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What Are Typical Interceptive Orthodontic Treatments?
The biggest difference between phase 1 and phase 2 orthodontics is that phase 1 treatments don’t involve a full set of braces. That can wait until later — if they’re still needed by then. Common treatments in interceptive orthodontics (phase 1):

Eliminating a crossbite with upper jaw expansion
Expansion to make more room for adult teeth
Early extraction of specific baby teeth to help the adult teeth come in
Holding space open for permanent teeth after the early loss of a baby tooth
Reducing the protrusion of upper teeth to protect them from trauma

What Makes a Child a Good Candidate for Interceptive Orthodontics?
Early orthodontic intervention won’t correct every type of orthodontic issue, so the best way to find out if it would benefit your child is to bring them in for a consultation around age 7, particularly if you’ve noticed any obvious problems with their bite or if they have one of the harmful oral health habits we mentioned. Until then (and always), look out for their oral health by encouraging good brushing and flossing!

Helping our patients achieve healthy smiles for life is always our top priority!

For more information about orthodontic services, or to speak with one of our board-certified specialists contact us online or call 302-678-3000.

4 Myths About At Home Aligners

June 29th, 2023


Although similar in appearance, there are major differences in design and overall function. Professionally fabricated Invisalign aligners fit into place on the teeth via attachments. These tooth attachments are small anchors directly affixed to the teeth by your dentist or orthodontist. Tooth attachments are an important part of Invisalign treatment because they secure aligners into place and aid in tooth movement. Without attachments unpredictable movement may occur causing harm. The combination of aligners and attachments allows for the best result not only in appearance, but with overall health of your teeth.


Although some orthodontic cases are easier than others, there is nothing ever “simple” about moving teeth. Moving teeth can cause the surrounding teeth to move as well as the jaw and affect how the bite fits together. Unsupervised aligner wear can negatively affect the bite and result in long term discomfort which is why you should be closely monitored by your orthodontist or dentist to ensure the health of your teeth and gums throughout your treatment.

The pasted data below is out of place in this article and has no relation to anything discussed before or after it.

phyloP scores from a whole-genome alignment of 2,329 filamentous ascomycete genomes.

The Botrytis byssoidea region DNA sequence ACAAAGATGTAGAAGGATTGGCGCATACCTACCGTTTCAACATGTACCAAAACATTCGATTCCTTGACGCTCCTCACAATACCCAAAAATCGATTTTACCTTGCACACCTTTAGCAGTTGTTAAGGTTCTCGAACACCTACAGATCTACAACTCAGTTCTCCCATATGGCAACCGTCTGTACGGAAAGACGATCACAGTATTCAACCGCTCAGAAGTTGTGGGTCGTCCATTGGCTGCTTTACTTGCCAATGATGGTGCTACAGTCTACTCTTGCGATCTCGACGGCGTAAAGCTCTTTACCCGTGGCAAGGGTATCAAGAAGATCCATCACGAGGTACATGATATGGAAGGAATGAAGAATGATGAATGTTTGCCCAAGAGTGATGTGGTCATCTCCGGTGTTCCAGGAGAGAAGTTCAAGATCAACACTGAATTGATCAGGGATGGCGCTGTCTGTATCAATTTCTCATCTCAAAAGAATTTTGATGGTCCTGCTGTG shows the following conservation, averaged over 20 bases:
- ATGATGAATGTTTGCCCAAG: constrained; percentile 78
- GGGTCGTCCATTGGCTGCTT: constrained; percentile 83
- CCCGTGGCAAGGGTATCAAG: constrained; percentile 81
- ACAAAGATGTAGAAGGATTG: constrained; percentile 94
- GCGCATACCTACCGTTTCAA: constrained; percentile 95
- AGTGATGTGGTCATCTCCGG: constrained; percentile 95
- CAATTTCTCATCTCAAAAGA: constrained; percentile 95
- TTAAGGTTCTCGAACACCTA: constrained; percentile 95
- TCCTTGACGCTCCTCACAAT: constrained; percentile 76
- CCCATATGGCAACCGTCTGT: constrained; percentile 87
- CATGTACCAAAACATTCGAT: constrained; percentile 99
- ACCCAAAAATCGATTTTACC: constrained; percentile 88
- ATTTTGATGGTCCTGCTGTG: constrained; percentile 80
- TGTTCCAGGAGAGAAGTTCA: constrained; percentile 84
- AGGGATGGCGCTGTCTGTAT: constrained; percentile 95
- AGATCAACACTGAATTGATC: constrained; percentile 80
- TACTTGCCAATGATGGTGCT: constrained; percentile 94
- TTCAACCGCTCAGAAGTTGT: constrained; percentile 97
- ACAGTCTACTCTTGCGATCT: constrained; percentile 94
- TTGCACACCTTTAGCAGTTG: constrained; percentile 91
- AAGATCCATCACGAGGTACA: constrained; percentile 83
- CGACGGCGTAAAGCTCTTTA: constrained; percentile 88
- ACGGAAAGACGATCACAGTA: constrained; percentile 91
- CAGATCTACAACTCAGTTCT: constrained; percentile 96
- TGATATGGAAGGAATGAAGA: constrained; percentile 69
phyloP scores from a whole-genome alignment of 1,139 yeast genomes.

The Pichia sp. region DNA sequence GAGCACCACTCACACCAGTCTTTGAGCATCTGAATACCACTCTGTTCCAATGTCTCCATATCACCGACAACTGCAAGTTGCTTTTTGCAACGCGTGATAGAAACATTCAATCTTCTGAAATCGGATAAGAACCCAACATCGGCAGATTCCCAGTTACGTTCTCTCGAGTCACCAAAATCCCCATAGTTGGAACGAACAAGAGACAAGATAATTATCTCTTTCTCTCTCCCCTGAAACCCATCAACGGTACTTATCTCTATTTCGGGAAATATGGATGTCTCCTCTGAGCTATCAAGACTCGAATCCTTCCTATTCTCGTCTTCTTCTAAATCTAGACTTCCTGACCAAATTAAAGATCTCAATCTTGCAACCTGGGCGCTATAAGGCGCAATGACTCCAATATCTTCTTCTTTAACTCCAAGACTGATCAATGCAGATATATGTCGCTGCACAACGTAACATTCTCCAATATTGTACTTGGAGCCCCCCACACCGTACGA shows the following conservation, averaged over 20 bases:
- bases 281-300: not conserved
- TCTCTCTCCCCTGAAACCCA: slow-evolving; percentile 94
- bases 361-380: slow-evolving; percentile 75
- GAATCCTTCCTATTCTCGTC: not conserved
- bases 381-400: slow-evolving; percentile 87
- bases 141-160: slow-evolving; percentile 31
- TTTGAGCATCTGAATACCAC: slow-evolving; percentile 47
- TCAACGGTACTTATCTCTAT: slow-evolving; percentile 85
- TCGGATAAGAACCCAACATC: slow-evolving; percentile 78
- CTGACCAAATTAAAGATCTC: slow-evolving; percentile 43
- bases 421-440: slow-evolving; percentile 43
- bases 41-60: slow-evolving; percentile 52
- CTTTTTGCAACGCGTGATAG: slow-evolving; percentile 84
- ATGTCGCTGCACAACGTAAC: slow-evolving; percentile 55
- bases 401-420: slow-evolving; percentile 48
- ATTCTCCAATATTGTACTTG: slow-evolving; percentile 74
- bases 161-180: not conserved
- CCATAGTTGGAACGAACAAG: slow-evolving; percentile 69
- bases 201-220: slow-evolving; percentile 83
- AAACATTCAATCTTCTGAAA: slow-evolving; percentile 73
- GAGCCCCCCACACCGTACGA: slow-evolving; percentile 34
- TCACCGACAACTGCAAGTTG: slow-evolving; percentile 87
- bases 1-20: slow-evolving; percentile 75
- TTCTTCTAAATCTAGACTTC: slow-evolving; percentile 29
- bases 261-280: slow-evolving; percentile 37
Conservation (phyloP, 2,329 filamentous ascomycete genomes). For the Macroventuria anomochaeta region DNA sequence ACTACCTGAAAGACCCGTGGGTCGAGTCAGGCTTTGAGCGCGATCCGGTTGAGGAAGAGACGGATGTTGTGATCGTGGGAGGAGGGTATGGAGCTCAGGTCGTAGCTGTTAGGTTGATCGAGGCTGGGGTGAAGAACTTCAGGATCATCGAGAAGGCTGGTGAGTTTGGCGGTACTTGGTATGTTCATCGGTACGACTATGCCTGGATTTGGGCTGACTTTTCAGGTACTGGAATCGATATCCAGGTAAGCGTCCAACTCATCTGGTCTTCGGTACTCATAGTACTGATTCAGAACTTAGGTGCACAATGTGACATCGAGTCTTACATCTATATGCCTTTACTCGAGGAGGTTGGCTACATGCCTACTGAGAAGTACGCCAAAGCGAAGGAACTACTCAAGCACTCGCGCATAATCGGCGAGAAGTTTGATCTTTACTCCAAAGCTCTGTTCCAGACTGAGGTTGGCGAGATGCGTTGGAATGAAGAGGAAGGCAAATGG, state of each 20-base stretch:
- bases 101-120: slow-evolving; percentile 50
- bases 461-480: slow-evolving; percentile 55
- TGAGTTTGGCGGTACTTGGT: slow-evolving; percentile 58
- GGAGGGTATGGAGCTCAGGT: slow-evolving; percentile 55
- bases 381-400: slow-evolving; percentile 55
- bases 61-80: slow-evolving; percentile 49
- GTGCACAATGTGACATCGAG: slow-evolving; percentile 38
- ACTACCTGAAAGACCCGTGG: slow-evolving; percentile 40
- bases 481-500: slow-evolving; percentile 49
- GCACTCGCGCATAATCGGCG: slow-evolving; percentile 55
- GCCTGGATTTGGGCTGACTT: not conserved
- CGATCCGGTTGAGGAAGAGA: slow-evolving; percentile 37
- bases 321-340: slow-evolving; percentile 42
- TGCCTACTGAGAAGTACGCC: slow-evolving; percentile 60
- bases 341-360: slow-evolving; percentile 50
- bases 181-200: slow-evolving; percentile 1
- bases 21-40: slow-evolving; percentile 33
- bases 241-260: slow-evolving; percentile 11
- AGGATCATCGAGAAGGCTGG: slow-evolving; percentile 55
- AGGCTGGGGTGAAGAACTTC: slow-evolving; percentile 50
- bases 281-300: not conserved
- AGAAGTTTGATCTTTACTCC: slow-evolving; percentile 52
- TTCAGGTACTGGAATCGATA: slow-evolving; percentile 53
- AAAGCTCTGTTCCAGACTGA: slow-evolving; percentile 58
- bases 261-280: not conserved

A board-certified orthodontist is focused on moving teeth in harmony with each other to get an overall result that is pleasing to the eye, but also acceptable to the bite. This requires close and detailed monitoring to ensure the treatment plan is safe and effective throughout the course of treatment.


Virtual consultations are wonderful in certain situations, however, without a direct physical exam of your teeth by a licensed professional, patients may not be aware of any underlying conditions that can impact your overall health. Tooth decay, abscessed teeth or bone and gum infections, which are diagnosed with xrays and in person exams, can worsen if left untreated. Be aware that these conditions may occur without symptoms initially so seeing your dentist or orthodontist prior to starting aligner wear and throughout treatment is very important to ensure your safety.


The convenience of mail order and guarantees sounds appealing because who doesn’t want things to be easier in their busy lives? After considering the aligner company you choose, that convenience may turn into a hassle due to the chain of commands throughout the process.

Divisions of patient care such as a shipping department, mailing service, virtual care providers and outsourced customer service representatives could lead to poor communication and service inconsistency when issues arise. It’s not uncommon for patients to receive the wrong aligners or experience long delivery delays, only to have their teeth shift out of alignment while waiting for their product to arrive in the mail.

Dr. Chung Kau, chairman and professor of orthodontics at the University of Alabama at Birmingham, said moving teeth without in-person supervision can lead to permanent hard. Problems with a person’s bite aren’t just cosmetic. “If you can't get a proper bite, that affects the entire function of your jaw,” Kau said. “You could get migraines, jaw joint problems, disintegration of your joints.”

-“‘Things Didn't Feel Right’: Smiledirectclub's

Dental Aligners Cause Problems.”, Feb. 13, 2020 NBCUniversal News Group